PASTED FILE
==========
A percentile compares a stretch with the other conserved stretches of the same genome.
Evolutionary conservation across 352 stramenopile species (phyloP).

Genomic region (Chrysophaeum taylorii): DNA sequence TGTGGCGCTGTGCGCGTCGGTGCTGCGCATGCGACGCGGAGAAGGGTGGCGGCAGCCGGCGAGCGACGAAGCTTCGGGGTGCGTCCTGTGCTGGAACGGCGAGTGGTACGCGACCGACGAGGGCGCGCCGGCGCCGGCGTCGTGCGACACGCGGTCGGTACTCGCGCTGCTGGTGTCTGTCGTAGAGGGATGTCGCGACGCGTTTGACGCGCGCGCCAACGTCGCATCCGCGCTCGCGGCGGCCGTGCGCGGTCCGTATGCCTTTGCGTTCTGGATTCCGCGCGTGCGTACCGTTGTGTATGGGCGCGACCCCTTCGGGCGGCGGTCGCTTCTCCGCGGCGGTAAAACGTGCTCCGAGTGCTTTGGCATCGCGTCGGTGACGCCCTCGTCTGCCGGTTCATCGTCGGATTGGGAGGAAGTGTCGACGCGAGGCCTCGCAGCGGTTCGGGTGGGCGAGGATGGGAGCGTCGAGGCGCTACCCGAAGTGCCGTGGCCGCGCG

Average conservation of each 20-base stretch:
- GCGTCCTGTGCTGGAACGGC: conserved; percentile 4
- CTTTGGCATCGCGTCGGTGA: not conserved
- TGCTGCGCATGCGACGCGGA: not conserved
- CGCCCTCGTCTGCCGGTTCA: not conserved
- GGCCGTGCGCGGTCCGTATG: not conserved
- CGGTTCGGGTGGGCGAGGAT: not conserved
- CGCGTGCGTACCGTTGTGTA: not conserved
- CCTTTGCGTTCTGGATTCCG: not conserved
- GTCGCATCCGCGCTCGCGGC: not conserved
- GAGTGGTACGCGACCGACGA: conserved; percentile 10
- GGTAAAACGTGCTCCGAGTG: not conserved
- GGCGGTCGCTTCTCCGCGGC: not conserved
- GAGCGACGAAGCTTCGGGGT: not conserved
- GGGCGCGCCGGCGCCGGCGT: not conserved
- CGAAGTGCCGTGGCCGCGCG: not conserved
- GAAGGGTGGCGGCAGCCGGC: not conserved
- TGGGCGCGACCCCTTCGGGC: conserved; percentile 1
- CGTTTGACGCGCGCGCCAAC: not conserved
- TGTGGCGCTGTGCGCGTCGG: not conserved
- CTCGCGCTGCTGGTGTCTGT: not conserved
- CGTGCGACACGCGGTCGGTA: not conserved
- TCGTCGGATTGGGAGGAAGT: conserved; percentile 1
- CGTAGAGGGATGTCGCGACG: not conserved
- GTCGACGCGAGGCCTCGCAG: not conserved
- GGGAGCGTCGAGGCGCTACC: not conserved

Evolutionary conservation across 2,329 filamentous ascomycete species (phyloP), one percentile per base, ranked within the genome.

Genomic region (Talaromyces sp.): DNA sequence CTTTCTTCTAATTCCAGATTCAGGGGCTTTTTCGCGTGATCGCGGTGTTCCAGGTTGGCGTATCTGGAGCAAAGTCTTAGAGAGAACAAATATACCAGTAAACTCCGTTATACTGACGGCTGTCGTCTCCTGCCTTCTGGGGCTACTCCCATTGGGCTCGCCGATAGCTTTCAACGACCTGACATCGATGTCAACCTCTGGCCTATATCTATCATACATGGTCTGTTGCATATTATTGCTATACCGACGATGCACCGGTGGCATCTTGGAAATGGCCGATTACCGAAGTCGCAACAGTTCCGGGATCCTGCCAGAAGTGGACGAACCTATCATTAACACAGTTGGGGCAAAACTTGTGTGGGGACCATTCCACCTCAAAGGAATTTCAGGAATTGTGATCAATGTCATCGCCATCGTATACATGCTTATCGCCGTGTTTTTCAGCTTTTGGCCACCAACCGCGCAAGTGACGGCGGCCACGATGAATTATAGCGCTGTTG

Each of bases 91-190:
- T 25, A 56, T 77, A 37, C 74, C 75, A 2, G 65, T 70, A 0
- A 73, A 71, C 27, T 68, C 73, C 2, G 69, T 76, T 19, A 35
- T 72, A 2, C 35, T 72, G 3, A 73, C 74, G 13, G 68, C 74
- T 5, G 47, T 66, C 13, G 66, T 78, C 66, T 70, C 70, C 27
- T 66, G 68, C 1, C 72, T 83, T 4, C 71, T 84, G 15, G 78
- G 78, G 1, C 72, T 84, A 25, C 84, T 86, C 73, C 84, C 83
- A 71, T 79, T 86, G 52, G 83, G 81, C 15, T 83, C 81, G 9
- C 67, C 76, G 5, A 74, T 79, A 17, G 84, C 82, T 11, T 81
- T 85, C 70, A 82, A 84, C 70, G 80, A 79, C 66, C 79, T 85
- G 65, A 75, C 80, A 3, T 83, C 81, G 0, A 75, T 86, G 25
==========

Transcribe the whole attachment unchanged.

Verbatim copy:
A percentile compares a stretch with the other conserved stretches of the same genome.
Evolutionary conservation across 352 stramenopile species (phyloP).

Genomic region (Chrysophaeum taylorii): DNA sequence TGTGGCGCTGTGCGCGTCGGTGCTGCGCATGCGACGCGGAGAAGGGTGGCGGCAGCCGGCGAGCGACGAAGCTTCGGGGTGCGTCCTGTGCTGGAACGGCGAGTGGTACGCGACCGACGAGGGCGCGCCGGCGCCGGCGTCGTGCGACACGCGGTCGGTACTCGCGCTGCTGGTGTCTGTCGTAGAGGGATGTCGCGACGCGTTTGACGCGCGCGCCAACGTCGCATCCGCGCTCGCGGCGGCCGTGCGCGGTCCGTATGCCTTTGCGTTCTGGATTCCGCGCGTGCGTACCGTTGTGTATGGGCGCGACCCCTTCGGGCGGCGGTCGCTTCTCCGCGGCGGTAAAACGTGCTCCGAGTGCTTTGGCATCGCGTCGGTGACGCCCTCGTCTGCCGGTTCATCGTCGGATTGGGAGGAAGTGTCGACGCGAGGCCTCGCAGCGGTTCGGGTGGGCGAGGATGGGAGCGTCGAGGCGCTACCCGAAGTGCCGTGGCCGCGCG

Average conservation of each 20-base stretch:
- GCGTCCTGTGCTGGAACGGC: conserved; percentile 4
- CTTTGGCATCGCGTCGGTGA: not conserved
- TGCTGCGCATGCGACGCGGA: not conserved
- CGCCCTCGTCTGCCGGTTCA: not conserved
- GGCCGTGCGCGGTCCGTATG: not conserved
- CGGTTCGGGTGGGCGAGGAT: not conserved
- CGCGTGCGTACCGTTGTGTA: not conserved
- CCTTTGCGTTCTGGATTCCG: not conserved
- GTCGCATCCGCGCTCGCGGC: not conserved
- GAGTGGTACGCGACCGACGA: conserved; percentile 10
- GGTAAAACGTGCTCCGAGTG: not conserved
- GGCGGTCGCTTCTCCGCGGC: not conserved
- GAGCGACGAAGCTTCGGGGT: not conserved
- GGGCGCGCCGGCGCCGGCGT: not conserved
- CGAAGTGCCGTGGCCGCGCG: not conserved
- GAAGGGTGGCGGCAGCCGGC: not conserved
- TGGGCGCGACCCCTTCGGGC: conserved; percentile 1
- CGTTTGACGCGCGCGCCAAC: not conserved
- TGTGGCGCTGTGCGCGTCGG: not conserved
- CTCGCGCTGCTGGTGTCTGT: not conserved
- CGTGCGACACGCGGTCGGTA: not conserved
- TCGTCGGATTGGGAGGAAGT: conserved; percentile 1
- CGTAGAGGGATGTCGCGACG: not conserved
- GTCGACGCGAGGCCTCGCAG: not conserved
- GGGAGCGTCGAGGCGCTACC: not conserved

Evolutionary conservation across 2,329 filamentous ascomycete species (phyloP), one percentile per base, ranked within the genome.

Genomic region (Talaromyces sp.): DNA sequence CTTTCTTCTAATTCCAGATTCAGGGGCTTTTTCGCGTGATCGCGGTGTTCCAGGTTGGCGTATCTGGAGCAAAGTCTTAGAGAGAACAAATATACCAGTAAACTCCGTTATACTGACGGCTGTCGTCTCCTGCCTTCTGGGGCTACTCCCATTGGGCTCGCCGATAGCTTTCAACGACCTGACATCGATGTCAACCTCTGGCCTATATCTATCATACATGGTCTGTTGCATATTATTGCTATACCGACGATGCACCGGTGGCATCTTGGAAATGGCCGATTACCGAAGTCGCAACAGTTCCGGGATCCTGCCAGAAGTGGACGAACCTATCATTAACACAGTTGGGGCAAAACTTGTGTGGGGACCATTCCACCTCAAAGGAATTTCAGGAATTGTGATCAATGTCATCGCCATCGTATACATGCTTATCGCCGTGTTTTTCAGCTTTTGGCCACCAACCGCGCAAGTGACGGCGGCCACGATGAATTATAGCGCTGTTG

Each of bases 91-190:
- T 25, A 56, T 77, A 37, C 74, C 75, A 2, G 65, T 70, A 0
- A 73, A 71, C 27, T 68, C 73, C 2, G 69, T 76, T 19, A 35
- T 72, A 2, C 35, T 72, G 3, A 73, C 74, G 13, G 68, C 74
- T 5, G 47, T 66, C 13, G 66, T 78, C 66, T 70, C 70, C 27
- T 66, G 68, C 1, C 72, T 83, T 4, C 71, T 84, G 15, G 78
- G 78, G 1, C 72, T 84, A 25, C 84, T 86, C 73, C 84, C 83
- A 71, T 79, T 86, G 52, G 83, G 81, C 15, T 83, C 81, G 9
- C 67, C 76, G 5, A 74, T 79, A 17, G 84, C 82, T 11, T 81
- T 85, C 70, A 82, A 84, C 70, G 80, A 79, C 66, C 79, T 85
- G 65, A 75, C 80, A 3, T 83, C 81, G 0, A 75, T 86, G 25